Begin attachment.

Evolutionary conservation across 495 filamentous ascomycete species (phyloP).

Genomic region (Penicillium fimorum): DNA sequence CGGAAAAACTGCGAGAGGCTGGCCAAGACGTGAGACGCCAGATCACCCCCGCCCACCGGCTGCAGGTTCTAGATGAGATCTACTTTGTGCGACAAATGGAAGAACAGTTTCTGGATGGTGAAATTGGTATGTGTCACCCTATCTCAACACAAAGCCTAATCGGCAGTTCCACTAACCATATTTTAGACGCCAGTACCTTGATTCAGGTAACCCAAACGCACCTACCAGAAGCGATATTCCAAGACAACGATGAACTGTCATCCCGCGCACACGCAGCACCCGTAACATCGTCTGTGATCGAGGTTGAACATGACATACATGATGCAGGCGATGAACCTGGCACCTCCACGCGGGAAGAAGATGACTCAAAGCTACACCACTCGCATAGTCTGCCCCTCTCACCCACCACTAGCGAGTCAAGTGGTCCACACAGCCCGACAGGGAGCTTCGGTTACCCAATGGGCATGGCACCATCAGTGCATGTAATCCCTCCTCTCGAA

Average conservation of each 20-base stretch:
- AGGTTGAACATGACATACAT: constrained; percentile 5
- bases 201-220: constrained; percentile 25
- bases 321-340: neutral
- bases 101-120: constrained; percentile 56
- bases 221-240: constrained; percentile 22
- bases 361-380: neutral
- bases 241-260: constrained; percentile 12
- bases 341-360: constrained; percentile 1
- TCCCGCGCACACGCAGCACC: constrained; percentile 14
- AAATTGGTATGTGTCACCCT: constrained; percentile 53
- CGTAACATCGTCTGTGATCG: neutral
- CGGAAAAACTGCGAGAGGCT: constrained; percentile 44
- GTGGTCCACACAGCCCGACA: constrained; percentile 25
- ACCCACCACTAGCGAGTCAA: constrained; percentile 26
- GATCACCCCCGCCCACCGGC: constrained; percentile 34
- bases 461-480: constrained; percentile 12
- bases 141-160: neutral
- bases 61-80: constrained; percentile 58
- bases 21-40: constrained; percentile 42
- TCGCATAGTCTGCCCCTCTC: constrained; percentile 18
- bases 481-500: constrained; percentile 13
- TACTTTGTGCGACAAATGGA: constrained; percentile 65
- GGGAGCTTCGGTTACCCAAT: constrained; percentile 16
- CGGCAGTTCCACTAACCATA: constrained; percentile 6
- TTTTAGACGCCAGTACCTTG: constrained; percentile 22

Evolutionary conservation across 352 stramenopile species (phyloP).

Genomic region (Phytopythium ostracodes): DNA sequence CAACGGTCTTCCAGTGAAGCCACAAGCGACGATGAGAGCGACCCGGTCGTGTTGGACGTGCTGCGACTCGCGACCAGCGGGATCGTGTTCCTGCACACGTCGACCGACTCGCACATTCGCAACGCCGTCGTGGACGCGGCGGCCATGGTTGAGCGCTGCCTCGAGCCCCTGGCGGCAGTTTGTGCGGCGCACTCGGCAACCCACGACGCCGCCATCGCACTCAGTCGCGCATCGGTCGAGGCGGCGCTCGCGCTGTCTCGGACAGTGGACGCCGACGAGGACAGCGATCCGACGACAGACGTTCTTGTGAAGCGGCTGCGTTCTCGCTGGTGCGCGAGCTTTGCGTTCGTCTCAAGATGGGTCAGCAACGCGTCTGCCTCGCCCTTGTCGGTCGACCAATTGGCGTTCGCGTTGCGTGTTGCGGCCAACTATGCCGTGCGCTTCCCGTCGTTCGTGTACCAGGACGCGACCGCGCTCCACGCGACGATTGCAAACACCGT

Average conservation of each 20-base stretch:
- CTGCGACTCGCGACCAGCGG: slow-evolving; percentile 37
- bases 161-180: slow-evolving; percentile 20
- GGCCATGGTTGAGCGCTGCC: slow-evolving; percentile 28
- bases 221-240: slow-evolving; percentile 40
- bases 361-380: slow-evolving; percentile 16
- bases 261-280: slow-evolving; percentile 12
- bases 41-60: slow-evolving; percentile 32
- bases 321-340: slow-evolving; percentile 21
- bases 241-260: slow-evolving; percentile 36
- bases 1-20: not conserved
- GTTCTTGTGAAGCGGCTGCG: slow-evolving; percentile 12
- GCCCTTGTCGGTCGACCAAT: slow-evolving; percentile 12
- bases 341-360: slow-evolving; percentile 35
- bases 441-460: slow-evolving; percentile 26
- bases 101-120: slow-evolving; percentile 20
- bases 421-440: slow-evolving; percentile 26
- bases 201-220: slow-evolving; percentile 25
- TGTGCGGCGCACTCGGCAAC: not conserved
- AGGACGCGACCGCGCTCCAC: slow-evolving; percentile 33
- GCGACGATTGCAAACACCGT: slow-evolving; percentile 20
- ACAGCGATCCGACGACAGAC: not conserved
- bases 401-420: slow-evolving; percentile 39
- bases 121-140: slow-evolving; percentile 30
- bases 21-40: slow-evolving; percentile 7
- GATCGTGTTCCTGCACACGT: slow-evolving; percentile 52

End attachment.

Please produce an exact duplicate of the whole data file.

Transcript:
Evolutionary conservation across 495 filamentous ascomycete species (phyloP).

Genomic region (Penicillium fimorum): DNA sequence CGGAAAAACTGCGAGAGGCTGGCCAAGACGTGAGACGCCAGATCACCCCCGCCCACCGGCTGCAGGTTCTAGATGAGATCTACTTTGTGCGACAAATGGAAGAACAGTTTCTGGATGGTGAAATTGGTATGTGTCACCCTATCTCAACACAAAGCCTAATCGGCAGTTCCACTAACCATATTTTAGACGCCAGTACCTTGATTCAGGTAACCCAAACGCACCTACCAGAAGCGATATTCCAAGACAACGATGAACTGTCATCCCGCGCACACGCAGCACCCGTAACATCGTCTGTGATCGAGGTTGAACATGACATACATGATGCAGGCGATGAACCTGGCACCTCCACGCGGGAAGAAGATGACTCAAAGCTACACCACTCGCATAGTCTGCCCCTCTCACCCACCACTAGCGAGTCAAGTGGTCCACACAGCCCGACAGGGAGCTTCGGTTACCCAATGGGCATGGCACCATCAGTGCATGTAATCCCTCCTCTCGAA

Average conservation of each 20-base stretch:
- AGGTTGAACATGACATACAT: constrained; percentile 5
- bases 201-220: constrained; percentile 25
- bases 321-340: neutral
- bases 101-120: constrained; percentile 56
- bases 221-240: constrained; percentile 22
- bases 361-380: neutral
- bases 241-260: constrained; percentile 12
- bases 341-360: constrained; percentile 1
- TCCCGCGCACACGCAGCACC: constrained; percentile 14
- AAATTGGTATGTGTCACCCT: constrained; percentile 53
- CGTAACATCGTCTGTGATCG: neutral
- CGGAAAAACTGCGAGAGGCT: constrained; percentile 44
- GTGGTCCACACAGCCCGACA: constrained; percentile 25
- ACCCACCACTAGCGAGTCAA: constrained; percentile 26
- GATCACCCCCGCCCACCGGC: constrained; percentile 34
- bases 461-480: constrained; percentile 12
- bases 141-160: neutral
- bases 61-80: constrained; percentile 58
- bases 21-40: constrained; percentile 42
- TCGCATAGTCTGCCCCTCTC: constrained; percentile 18
- bases 481-500: constrained; percentile 13
- TACTTTGTGCGACAAATGGA: constrained; percentile 65
- GGGAGCTTCGGTTACCCAAT: constrained; percentile 16
- CGGCAGTTCCACTAACCATA: constrained; percentile 6
- TTTTAGACGCCAGTACCTTG: constrained; percentile 22

Evolutionary conservation across 352 stramenopile species (phyloP).

Genomic region (Phytopythium ostracodes): DNA sequence CAACGGTCTTCCAGTGAAGCCACAAGCGACGATGAGAGCGACCCGGTCGTGTTGGACGTGCTGCGACTCGCGACCAGCGGGATCGTGTTCCTGCACACGTCGACCGACTCGCACATTCGCAACGCCGTCGTGGACGCGGCGGCCATGGTTGAGCGCTGCCTCGAGCCCCTGGCGGCAGTTTGTGCGGCGCACTCGGCAACCCACGACGCCGCCATCGCACTCAGTCGCGCATCGGTCGAGGCGGCGCTCGCGCTGTCTCGGACAGTGGACGCCGACGAGGACAGCGATCCGACGACAGACGTTCTTGTGAAGCGGCTGCGTTCTCGCTGGTGCGCGAGCTTTGCGTTCGTCTCAAGATGGGTCAGCAACGCGTCTGCCTCGCCCTTGTCGGTCGACCAATTGGCGTTCGCGTTGCGTGTTGCGGCCAACTATGCCGTGCGCTTCCCGTCGTTCGTGTACCAGGACGCGACCGCGCTCCACGCGACGATTGCAAACACCGT

Average conservation of each 20-base stretch:
- CTGCGACTCGCGACCAGCGG: slow-evolving; percentile 37
- bases 161-180: slow-evolving; percentile 20
- GGCCATGGTTGAGCGCTGCC: slow-evolving; percentile 28
- bases 221-240: slow-evolving; percentile 40
- bases 361-380: slow-evolving; percentile 16
- bases 261-280: slow-evolving; percentile 12
- bases 41-60: slow-evolving; percentile 32
- bases 321-340: slow-evolving; percentile 21
- bases 241-260: slow-evolving; percentile 36
- bases 1-20: not conserved
- GTTCTTGTGAAGCGGCTGCG: slow-evolving; percentile 12
- GCCCTTGTCGGTCGACCAAT: slow-evolving; percentile 12
- bases 341-360: slow-evolving; percentile 35
- bases 441-460: slow-evolving; percentile 26
- bases 101-120: slow-evolving; percentile 20
- bases 421-440: slow-evolving; percentile 26
- bases 201-220: slow-evolving; percentile 25
- TGTGCGGCGCACTCGGCAAC: not conserved
- AGGACGCGACCGCGCTCCAC: slow-evolving; percentile 33
- GCGACGATTGCAAACACCGT: slow-evolving; percentile 20
- ACAGCGATCCGACGACAGAC: not conserved
- bases 401-420: slow-evolving; percentile 39
- bases 121-140: slow-evolving; percentile 30
- bases 21-40: slow-evolving; percentile 7
- GATCGTGTTCCTGCACACGT: slow-evolving; percentile 52